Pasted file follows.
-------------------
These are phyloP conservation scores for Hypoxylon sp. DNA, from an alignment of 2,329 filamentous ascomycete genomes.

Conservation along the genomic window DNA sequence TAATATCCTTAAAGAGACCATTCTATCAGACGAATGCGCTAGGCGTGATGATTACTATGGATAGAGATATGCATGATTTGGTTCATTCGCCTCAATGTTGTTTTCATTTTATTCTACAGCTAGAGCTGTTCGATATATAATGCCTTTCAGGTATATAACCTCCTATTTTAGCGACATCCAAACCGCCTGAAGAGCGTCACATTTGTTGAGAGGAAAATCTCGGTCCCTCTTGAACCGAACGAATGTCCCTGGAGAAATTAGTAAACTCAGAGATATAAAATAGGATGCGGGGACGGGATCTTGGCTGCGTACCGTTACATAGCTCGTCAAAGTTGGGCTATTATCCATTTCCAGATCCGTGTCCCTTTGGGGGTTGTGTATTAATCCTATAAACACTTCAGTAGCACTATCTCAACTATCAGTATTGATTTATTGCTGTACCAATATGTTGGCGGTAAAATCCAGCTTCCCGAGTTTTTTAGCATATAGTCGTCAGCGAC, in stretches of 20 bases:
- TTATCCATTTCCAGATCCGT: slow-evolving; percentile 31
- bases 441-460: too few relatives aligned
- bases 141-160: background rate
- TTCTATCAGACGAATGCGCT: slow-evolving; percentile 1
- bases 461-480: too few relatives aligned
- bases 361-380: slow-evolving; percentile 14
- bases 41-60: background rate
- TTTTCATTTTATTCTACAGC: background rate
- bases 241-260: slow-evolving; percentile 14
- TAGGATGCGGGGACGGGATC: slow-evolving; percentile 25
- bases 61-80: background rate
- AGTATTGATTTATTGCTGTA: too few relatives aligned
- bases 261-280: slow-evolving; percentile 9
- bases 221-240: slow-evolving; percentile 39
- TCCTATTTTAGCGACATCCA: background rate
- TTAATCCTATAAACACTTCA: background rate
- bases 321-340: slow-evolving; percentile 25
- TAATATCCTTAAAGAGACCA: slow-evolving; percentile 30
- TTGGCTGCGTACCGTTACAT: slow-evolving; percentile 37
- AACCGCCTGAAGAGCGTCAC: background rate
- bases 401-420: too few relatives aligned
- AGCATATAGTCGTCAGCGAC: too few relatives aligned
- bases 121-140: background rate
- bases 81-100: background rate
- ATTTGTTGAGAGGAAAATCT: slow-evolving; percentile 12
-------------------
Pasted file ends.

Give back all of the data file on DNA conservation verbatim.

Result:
These are phyloP conservation scores for Hypoxylon sp. DNA, from an alignment of 2,329 filamentous ascomycete genomes.

Conservation along the genomic window DNA sequence TAATATCCTTAAAGAGACCATTCTATCAGACGAATGCGCTAGGCGTGATGATTACTATGGATAGAGATATGCATGATTTGGTTCATTCGCCTCAATGTTGTTTTCATTTTATTCTACAGCTAGAGCTGTTCGATATATAATGCCTTTCAGGTATATAACCTCCTATTTTAGCGACATCCAAACCGCCTGAAGAGCGTCACATTTGTTGAGAGGAAAATCTCGGTCCCTCTTGAACCGAACGAATGTCCCTGGAGAAATTAGTAAACTCAGAGATATAAAATAGGATGCGGGGACGGGATCTTGGCTGCGTACCGTTACATAGCTCGTCAAAGTTGGGCTATTATCCATTTCCAGATCCGTGTCCCTTTGGGGGTTGTGTATTAATCCTATAAACACTTCAGTAGCACTATCTCAACTATCAGTATTGATTTATTGCTGTACCAATATGTTGGCGGTAAAATCCAGCTTCCCGAGTTTTTTAGCATATAGTCGTCAGCGAC, in stretches of 20 bases:
- TTATCCATTTCCAGATCCGT: slow-evolving; percentile 31
- bases 441-460: too few relatives aligned
- bases 141-160: background rate
- TTCTATCAGACGAATGCGCT: slow-evolving; percentile 1
- bases 461-480: too few relatives aligned
- bases 361-380: slow-evolving; percentile 14
- bases 41-60: background rate
- TTTTCATTTTATTCTACAGC: background rate
- bases 241-260: slow-evolving; percentile 14
- TAGGATGCGGGGACGGGATC: slow-evolving; percentile 25
- bases 61-80: background rate
- AGTATTGATTTATTGCTGTA: too few relatives aligned
- bases 261-280: slow-evolving; percentile 9
- bases 221-240: slow-evolving; percentile 39
- TCCTATTTTAGCGACATCCA: background rate
- TTAATCCTATAAACACTTCA: background rate
- bases 321-340: slow-evolving; percentile 25
- TAATATCCTTAAAGAGACCA: slow-evolving; percentile 30
- TTGGCTGCGTACCGTTACAT: slow-evolving; percentile 37
- AACCGCCTGAAGAGCGTCAC: background rate
- bases 401-420: too few relatives aligned
- AGCATATAGTCGTCAGCGAC: too few relatives aligned
- bases 121-140: background rate
- bases 81-100: background rate
- ATTTGTTGAGAGGAAAATCT: slow-evolving; percentile 12